Did You Know…that a daily dose of safflower oil may protect against heart disease, help regulate blood sugar levels, and keep your skin youthful no matter your age?
Extracted from the seeds of the safflower, safflower oil has been hailed as a heart protector, diabetes stabilizer, and wrinkle fighter. Let’s peer into the kernels of the safflower, deep into the oil, where a wealth of healthy goodness lies.
Insurance against Heart Disease
Safflower oil is rich in healthy monounsaturated fats, which are linked to a reduced risk of heart disease. Monounsaturated fats protect against the buildup of harmful LDL cholesterol in your bloodstream. When LDL accumulates, plaque can develop on your arteries. If plaque breaks open, it can cause a blood clot, immediately instigating a heart attack or stroke. By helping to reduce LDL, safflower oil shields against a life-threatening cardiovascular event.
Safflower oil is a potent source of vitamin E, an antioxidant that, according to the Office of Dietary Supplements, may be a key player in keeping your arteries plaque free. Vitamin E is also essential for cell signaling and a healthy immune system. It defends against free radical damage from environmental pollutants and sun damage, thus protecting you from premature aging.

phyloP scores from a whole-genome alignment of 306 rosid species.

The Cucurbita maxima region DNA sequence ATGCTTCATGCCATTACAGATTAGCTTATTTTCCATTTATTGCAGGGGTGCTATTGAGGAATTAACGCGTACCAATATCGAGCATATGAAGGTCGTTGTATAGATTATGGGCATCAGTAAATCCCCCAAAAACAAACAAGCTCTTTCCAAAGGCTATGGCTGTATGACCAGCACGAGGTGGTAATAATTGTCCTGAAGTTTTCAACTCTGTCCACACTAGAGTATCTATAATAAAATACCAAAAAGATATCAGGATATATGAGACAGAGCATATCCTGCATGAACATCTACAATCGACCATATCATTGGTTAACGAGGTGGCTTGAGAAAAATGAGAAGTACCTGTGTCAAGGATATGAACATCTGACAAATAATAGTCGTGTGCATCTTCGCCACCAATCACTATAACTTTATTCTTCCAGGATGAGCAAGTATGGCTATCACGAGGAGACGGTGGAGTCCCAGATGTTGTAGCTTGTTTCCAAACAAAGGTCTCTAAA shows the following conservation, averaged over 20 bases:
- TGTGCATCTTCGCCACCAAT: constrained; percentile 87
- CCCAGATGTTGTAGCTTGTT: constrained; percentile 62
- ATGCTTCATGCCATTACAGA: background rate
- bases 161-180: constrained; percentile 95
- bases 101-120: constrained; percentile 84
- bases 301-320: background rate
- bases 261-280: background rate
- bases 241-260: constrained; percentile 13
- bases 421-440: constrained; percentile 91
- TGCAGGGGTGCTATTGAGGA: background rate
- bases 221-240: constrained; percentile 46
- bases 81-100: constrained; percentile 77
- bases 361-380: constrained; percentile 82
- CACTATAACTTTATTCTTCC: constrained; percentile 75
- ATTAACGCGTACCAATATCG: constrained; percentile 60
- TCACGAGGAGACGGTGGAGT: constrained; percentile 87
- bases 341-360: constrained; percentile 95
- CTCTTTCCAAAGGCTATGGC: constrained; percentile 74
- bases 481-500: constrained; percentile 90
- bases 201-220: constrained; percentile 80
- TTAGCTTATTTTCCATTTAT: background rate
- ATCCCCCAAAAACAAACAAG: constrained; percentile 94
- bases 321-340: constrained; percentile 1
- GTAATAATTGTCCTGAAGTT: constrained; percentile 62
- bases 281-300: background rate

A 2011 study published in Clinical Nutrition suggests that safflower oil may be a viable option for diabetes management because it naturally regulates blood sugar levels. Researchers from Ohio State University treated obese, diabetic women with 8 grams (1.6 teaspoons) of safflower oil for 16 weeks. Daily treatment lowered blood glucose and inflammation markers. It also raised insulin sensitivity (allowing insulin receptors to properly take in glucose from the bloodstream).
Smoothing the Skin
Not only is safflower oil high in skin-saving vitamin E, but it’s also loaded with linoleic acid. According to a 2007 study, middle-aged and older women with diets high in linoleic acid showed fewer lines, wrinkles, and other markers of aging.
You, too, can invest in your youthfulness by adding safflower oil to salads, marinades, and even baked goods. Even better, combine safflower oil with foods concentrated in vitamin B-complex, like leafy greens, nuts, and grains—all of which aid in absorption. Keep in mind that safflower oil is high in omega-6, a pro-inflammatory fatty acid, so balance with other oils rich in omega-3, like cod liver and fish oils. Because of its high sensitivity to heat and light, refrigerate safflower oil in a brown bottle.
What’s good for the inside is good for the outside. Safflower oil makes a wonderful skin moisturizer. It forms a hydrating barrier that keeps moisture locked in tight. It’s even appropriate for use on acne-prone skin. A study published in Clinical Experimental Dermatology showed that skin treated with linoleic acid for one month exhibited fewer blackheads and whiteheads.